Hot Topics From Around the World

1. COVID-19 and Remdesivir: Rethinking How We Measure a Drug’s “Value” (STATnews)

Remdesivir, Gilead Sciences’ repurposed antiviral drug, offers the first opportunity to figure out what is an appropriate pricing approach—and price—for emerging therapies, say Patricia Deverka, Louis Garrison, and Samuel Nussbaum of the Innovation and Value Initiative in a June 15 opinion piece for STAT. The authors say the organization “has a number of concerns about the process and substance of the analyses” done by the Institute for Clinical and Economic Review (ICER) on remdesivir.

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2. Global Regulators Discuss Data Requirements for Phase III Trials of COVID-19 Vaccines (Pharma Focus Asia)

Many researchers around the world are currently working on vaccines against COVID-19 but a rapid authorization of COVID-19 vaccines will only be possible if robust and sound scientific evidence on vaccine candidates’ quality, safety, and efficacy is generated. International convergence of data requirements is intended to encourage and accelerate the development of vaccines as a global public health good.

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3. New Journal Will Vet COVID-19 Preprints, Calling Out Misinformation and Highlighting Credible Research  (STAT)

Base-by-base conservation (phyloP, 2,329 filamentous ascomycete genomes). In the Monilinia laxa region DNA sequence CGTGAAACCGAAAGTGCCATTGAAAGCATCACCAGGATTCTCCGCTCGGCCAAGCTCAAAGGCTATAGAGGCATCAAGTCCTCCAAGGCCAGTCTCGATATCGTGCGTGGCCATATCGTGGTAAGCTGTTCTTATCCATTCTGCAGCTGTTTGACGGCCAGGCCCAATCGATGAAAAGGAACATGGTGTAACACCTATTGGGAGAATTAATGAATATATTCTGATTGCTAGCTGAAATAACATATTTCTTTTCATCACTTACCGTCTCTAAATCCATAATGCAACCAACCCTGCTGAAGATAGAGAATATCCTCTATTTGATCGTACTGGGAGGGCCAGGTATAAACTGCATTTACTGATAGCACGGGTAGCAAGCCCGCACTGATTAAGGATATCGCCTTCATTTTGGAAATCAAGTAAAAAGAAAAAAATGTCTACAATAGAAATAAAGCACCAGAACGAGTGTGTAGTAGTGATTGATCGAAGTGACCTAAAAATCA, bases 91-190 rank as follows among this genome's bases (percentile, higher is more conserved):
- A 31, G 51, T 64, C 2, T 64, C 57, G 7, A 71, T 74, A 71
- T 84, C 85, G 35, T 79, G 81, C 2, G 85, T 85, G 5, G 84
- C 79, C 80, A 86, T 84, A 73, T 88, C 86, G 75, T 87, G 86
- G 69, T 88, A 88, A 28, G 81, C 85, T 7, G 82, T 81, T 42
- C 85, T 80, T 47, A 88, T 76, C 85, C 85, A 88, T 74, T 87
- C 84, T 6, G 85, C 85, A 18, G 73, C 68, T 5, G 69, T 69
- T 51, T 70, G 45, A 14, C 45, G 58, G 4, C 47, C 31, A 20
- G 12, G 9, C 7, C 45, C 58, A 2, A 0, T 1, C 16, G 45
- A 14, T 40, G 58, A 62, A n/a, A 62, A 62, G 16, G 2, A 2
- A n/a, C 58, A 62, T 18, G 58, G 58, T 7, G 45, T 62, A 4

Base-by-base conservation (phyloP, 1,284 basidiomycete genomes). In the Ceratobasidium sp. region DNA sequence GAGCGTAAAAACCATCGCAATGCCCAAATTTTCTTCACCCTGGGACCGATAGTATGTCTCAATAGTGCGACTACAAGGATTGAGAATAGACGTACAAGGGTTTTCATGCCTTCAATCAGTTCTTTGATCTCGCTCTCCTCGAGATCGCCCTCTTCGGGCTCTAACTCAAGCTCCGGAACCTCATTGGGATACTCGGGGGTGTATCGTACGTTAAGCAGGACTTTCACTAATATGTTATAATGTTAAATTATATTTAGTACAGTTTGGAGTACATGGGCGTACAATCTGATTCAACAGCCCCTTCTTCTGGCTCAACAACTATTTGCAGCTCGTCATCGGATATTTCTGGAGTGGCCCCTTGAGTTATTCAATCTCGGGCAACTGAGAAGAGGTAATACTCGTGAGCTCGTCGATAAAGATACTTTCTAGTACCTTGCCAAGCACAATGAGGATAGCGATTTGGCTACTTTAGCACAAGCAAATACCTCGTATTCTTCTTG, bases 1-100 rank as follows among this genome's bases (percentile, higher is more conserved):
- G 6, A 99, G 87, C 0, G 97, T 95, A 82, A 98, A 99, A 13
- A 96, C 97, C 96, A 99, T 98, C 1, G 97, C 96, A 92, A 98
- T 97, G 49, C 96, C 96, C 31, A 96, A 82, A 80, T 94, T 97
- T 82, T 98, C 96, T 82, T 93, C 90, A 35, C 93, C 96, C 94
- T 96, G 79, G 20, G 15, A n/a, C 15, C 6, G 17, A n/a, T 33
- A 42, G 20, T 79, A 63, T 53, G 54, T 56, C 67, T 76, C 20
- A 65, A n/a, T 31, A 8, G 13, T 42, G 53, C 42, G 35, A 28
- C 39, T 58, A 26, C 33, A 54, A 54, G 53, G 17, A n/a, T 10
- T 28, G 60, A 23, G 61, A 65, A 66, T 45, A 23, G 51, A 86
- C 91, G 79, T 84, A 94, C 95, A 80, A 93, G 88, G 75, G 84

MIT Press in June announced the launch of an open access journal, Rapid Reviews: COVID-19, that will publish reviews of preprints related to COVID-19, in an effort to quickly and authoritatively call out misinformation as well as highlight important, credible research. The journal will use an artificial intelligence system developed at Lawrence Berkeley National Laboratory to categorize new preprints by discipline (such as epidemiology or clinical care) and degree of novelty.

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4. Alternative Policies for Pricing Novel Vaccines and Drug Therapies for COVID-19 (ICER)

In a white paper, ICER’s Sarah K. Emond, MPP, and Steven D. Pearson, MD, MSc, examine the issues of pricing for COVID-19 vaccines and therapies. According to the authors, the paper is intended as a short introductory overview to inform public and policymaker discussions regarding the best way to harness public and private efforts to achieve rapid, equitable, and affordable treatment for COVID-19 in the United States.

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5. Insurance Denials of Care Amount to Unlicensed Medical Practice  (Journal of Managed Care & Specialty Pharmacy)

In an editorial in the July 1 Journal of Managed Care & Specialty Pharmacy, William E. Bennett, MD, MS, expresses his frustration with insurance denials of care. This practice, he argues, “is directly harmful to patients and the healthcare system because it (a) amounts to an unqualified entity practicing medicine with limited information about the patient, (b) does not actually contain costs, and (c) is not an effective method to improve care quality…when the payer is in the position to make these decisions, often unilaterally, their inherent bias to lower cost will always dominate. So, to pretend that this is being done for the benefit of patients clearly rings false.”

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6. Economists and Epidemiologists Not at Odds but in Agreement: We Need a Broad-Based COVID-19 Testing Survey  (Johns Hopkins Coronavirus Resource Center)